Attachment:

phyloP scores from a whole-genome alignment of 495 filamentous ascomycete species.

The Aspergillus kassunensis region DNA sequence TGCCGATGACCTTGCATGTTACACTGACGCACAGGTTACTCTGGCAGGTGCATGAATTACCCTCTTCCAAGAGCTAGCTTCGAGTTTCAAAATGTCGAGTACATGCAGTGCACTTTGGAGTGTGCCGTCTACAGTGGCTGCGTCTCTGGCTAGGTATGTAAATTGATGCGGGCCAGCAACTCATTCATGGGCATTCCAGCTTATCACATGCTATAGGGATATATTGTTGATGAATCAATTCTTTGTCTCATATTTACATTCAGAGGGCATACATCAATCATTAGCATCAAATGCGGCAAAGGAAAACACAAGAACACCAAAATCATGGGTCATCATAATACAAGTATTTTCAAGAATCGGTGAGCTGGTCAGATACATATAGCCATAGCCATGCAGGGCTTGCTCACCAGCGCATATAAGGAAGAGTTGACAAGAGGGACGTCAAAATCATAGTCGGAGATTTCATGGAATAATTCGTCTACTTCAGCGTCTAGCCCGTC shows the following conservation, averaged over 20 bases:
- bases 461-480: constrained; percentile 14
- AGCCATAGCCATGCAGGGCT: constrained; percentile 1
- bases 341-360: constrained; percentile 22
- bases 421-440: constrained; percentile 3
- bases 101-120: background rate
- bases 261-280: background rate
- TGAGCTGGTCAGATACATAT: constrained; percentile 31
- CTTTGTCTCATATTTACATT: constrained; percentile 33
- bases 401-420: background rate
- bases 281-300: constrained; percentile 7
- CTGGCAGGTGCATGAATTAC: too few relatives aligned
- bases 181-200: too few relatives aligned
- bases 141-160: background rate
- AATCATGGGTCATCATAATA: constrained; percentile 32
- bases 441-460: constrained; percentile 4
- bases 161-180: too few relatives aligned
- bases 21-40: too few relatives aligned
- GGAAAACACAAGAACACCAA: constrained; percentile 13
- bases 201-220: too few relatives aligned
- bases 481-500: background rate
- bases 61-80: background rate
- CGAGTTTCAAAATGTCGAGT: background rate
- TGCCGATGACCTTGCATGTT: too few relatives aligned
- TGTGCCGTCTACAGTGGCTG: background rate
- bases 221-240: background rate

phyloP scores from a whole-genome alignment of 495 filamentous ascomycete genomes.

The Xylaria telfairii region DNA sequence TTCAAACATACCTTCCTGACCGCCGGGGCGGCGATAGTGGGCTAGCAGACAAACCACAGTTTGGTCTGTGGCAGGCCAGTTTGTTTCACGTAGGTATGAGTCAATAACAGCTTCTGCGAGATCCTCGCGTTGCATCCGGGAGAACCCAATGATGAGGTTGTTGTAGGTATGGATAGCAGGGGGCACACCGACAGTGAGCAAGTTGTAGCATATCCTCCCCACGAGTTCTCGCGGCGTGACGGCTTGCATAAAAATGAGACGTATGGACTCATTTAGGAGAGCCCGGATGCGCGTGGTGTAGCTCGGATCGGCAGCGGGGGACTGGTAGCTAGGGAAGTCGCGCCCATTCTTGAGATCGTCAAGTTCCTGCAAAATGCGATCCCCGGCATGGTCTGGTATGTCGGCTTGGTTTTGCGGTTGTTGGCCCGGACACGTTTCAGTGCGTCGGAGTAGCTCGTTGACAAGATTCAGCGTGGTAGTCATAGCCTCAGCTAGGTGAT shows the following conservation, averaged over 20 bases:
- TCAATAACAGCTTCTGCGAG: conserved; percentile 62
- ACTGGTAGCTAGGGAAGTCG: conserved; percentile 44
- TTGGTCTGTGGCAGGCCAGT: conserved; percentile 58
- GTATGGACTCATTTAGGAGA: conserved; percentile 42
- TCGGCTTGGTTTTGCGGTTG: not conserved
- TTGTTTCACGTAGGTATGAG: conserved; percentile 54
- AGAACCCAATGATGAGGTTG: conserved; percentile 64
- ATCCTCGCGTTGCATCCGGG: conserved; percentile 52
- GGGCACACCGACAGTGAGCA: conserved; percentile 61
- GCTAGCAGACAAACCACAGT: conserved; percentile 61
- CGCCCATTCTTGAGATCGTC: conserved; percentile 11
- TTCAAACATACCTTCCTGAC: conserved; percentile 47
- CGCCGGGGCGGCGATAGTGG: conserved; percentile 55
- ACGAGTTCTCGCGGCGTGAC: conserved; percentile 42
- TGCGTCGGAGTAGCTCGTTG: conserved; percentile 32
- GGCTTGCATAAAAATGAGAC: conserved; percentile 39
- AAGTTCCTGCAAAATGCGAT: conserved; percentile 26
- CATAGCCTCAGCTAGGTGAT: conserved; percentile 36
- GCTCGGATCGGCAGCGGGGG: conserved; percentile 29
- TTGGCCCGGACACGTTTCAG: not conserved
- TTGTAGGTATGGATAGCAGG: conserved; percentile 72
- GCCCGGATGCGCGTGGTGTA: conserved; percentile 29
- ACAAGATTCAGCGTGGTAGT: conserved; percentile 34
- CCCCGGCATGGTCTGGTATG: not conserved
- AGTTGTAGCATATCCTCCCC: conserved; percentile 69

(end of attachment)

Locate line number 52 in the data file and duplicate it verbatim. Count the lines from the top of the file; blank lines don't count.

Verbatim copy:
- ACAAGATTCAGCGTGGTAGT: conserved; percentile 34